"It's obviously a sort of Runyonesque gumshoe story," Taylor says, "but it's all done as a dance company rehearsal, you see." The choreographer also notes that he's using, not the familiar symphonic format of the score, but Stravinsky's own arrangement for four-handed piano duet. Some reasons for this are purely practical -- the arrangement is in public domain, and the duet is thus far more affordable, as well as more portable, than an orchestra could ever be. But there's another reason that has to do with Taylor's conception: "This is the musical version Stravinsky and Nijinsky used for their rehearsals," he explains.
There's also an interesting sidelight that has to do with George Balanchine, who as a teen-ager in Russia had applied to Soviet theatre authorities for permission to choreograph "Sacre," but was denied same. Many have speculated what might result if Balanchine were ever to turn his genius to this music; when he's asked about it, he usually says that Stravinsky's masterpiece is complete in itself, and it would be folly to try to add to it. But he adds that if ever he did attempt it, he'd use the piano duet version of the score.
Taylor's "Sacre" makes other nods in the direction of Nijinsky, whose gifts as a choreographer have been undergoing a contemporary reassessment upwards, abetted by such things as the recent, revelatory, Joffrey Ballet production of "Afternoon of a Faun." "I have a great interest in the original production of 'Sacre,'" Taylor says. "I've been reading a lot about it lately, and looking at the pictures. My version will have some hoped-for cross-references to Nijinsky, for instance, in the flat use of the body. The whole thing will be very stylized, and there'll be a bit of Oriental flavor -- I figure, the original was set in the steppes of Central Asia, and China is just next door, so to speak. So our 'crooks' are Chinese; there's a suggestion the action may abe taking place in Chinatown, but it's really not very explicit. In the forefront of my mind, the whole ballet is an exercise in style, primarily."
There's another respect in which Taylor's version relates to the original, in the way a dance rehearsal is viewed as a species of rite. "The dance has many ritualistic aspects," Taylor comments, "and there are numerous correlations between what happens in the 'rehearsal' and the private-eye plot. Some of it has to do with the use of mirrors and mirror-images (the Crook and his Stooge, for example), and at the end, mirrors descend in a way that may remind people of a dance studio."
Picking up on the historical or professional allusions, however, is in no way essential to grasping or enjoying the ballet, Taylor is quick to add. "Anyone who doesn't 'get' any of these little cross-references won't miss the fun of the piece," he says. Though he discribes the settings (by John Rawlings) as "minimal," the narrative does take one through such surroundings as a bar, a mistress' flat, a city park, a jail.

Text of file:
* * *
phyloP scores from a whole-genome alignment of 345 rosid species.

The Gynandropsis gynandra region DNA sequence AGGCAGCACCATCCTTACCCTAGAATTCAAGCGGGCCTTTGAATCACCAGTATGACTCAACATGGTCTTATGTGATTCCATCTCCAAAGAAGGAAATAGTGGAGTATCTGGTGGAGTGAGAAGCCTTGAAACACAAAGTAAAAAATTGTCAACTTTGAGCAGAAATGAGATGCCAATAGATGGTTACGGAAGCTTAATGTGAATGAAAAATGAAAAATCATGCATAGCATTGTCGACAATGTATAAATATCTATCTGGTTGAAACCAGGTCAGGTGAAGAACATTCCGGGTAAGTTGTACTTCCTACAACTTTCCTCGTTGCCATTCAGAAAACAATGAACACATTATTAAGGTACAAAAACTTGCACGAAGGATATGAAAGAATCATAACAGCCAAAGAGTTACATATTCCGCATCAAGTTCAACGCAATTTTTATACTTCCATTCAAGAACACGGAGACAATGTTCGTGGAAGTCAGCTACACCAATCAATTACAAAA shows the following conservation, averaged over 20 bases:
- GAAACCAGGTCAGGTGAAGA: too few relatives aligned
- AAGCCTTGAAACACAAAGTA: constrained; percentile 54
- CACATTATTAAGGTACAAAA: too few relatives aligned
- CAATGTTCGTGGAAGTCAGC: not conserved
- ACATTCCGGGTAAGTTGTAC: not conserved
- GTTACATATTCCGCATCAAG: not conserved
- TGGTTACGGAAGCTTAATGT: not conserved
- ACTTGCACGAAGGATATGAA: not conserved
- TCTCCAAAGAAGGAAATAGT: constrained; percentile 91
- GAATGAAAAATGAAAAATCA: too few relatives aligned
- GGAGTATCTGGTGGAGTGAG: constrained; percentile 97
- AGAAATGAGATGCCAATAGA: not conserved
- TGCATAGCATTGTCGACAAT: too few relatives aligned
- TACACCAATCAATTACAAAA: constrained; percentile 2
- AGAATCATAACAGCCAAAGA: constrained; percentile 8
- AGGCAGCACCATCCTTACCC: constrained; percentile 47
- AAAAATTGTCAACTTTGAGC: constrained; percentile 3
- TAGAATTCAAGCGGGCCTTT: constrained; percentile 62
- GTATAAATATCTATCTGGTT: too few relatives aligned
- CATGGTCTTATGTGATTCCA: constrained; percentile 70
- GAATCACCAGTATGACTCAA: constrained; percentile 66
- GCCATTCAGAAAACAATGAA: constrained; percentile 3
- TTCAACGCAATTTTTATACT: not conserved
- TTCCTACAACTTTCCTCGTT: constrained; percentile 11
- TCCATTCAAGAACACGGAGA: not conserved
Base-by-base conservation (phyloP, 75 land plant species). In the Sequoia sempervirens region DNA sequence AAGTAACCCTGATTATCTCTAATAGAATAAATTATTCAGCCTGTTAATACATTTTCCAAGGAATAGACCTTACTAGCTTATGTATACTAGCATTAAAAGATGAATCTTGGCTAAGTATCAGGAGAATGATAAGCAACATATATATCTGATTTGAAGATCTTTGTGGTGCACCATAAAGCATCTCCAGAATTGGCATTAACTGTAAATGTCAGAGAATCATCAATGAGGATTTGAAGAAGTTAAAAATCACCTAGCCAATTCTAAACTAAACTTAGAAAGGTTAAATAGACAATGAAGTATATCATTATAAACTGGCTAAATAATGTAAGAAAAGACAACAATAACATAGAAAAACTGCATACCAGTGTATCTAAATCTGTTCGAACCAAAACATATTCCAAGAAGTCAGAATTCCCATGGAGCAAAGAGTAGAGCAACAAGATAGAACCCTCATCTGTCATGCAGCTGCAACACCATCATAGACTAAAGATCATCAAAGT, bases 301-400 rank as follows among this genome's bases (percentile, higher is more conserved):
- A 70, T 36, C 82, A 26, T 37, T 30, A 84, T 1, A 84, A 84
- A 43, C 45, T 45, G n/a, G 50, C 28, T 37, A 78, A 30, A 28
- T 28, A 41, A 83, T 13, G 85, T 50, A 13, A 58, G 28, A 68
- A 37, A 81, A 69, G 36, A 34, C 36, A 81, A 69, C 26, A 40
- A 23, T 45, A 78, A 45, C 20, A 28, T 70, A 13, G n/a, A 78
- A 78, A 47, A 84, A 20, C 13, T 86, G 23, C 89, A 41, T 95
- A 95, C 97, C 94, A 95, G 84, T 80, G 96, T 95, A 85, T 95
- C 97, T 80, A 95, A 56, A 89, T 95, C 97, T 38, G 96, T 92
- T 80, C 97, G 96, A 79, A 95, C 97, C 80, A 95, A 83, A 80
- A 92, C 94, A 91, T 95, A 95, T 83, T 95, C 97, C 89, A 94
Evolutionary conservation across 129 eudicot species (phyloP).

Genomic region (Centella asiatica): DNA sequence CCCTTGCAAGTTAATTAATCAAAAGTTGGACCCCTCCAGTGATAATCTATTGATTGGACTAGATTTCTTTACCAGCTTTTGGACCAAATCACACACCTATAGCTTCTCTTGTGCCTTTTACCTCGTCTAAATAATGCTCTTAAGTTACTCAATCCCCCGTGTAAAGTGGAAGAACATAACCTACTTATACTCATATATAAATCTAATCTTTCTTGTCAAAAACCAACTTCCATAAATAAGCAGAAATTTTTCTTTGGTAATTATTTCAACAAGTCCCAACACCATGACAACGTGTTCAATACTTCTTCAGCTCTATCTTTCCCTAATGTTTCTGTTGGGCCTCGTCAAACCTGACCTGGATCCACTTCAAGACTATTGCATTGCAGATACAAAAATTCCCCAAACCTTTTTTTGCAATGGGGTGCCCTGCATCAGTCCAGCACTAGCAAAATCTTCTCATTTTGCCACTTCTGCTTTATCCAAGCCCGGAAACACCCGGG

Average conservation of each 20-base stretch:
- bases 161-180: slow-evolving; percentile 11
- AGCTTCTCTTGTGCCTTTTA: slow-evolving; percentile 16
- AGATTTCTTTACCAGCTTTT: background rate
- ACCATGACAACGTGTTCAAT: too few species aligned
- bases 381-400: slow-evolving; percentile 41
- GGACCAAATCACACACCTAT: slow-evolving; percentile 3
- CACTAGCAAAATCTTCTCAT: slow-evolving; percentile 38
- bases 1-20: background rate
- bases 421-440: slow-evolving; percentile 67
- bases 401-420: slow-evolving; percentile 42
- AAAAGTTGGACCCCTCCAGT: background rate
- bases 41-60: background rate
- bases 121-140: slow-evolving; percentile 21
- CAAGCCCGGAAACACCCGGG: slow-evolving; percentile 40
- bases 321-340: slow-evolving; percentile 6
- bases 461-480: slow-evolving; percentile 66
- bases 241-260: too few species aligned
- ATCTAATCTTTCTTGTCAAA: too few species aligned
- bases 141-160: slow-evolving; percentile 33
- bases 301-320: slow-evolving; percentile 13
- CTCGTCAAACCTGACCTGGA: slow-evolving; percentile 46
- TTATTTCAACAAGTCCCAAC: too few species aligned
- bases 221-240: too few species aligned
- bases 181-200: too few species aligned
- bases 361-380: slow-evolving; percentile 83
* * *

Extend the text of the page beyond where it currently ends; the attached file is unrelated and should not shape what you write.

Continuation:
One of the major problems encountered in mounting the Nijinsky production was the enormous difficulty Diaghilev's classically-oriented dancers had with Stravinsky's then-revolutionary rhythmic structures, with their unpredictable syncopations, abrupt metrical shifts and other complexities, as well as with the choreographer's equally iconoclastic movement style. The company set aside six weeks of rehearsal in preparation for the premiere, and even so, there were incessant complaints of impossibility from the troupe. In this regard, times have changed greatly. Asked to what extent his dancers found the score's rhythmic intricacies an exceptional obstacle, Taylor said simply, "It wasn't really a problem for them -- dancers these days are used to all kinds of weird counts."
"Le Sacre du Printemps" will be only one of the highlights of the albundantly diversified fare the Taylor Company is bringing to Lisner this week, in seven performances which will contain 11 works divided into three seperate programs. Of special interest besides "Sacre" will be the Washington premiere of "Nightshade" to music by Scriabin, described by Taylor as "nightmarish" and inspired by etchings of Max Ernst; the revival and local premiere of "Insects and Heroes," a Taylor "classic" dating from 1961; and a revival of the comically sinister "Big Bertha," set to music from antique band machines. Other Taylor pieces to be seen, each with its own spice and distinction, are; "Aureole"; "Three Epitaphs"; "Cloven Kingdom"; "Images" "Diggity"; "Esplanade"; and "Profiles."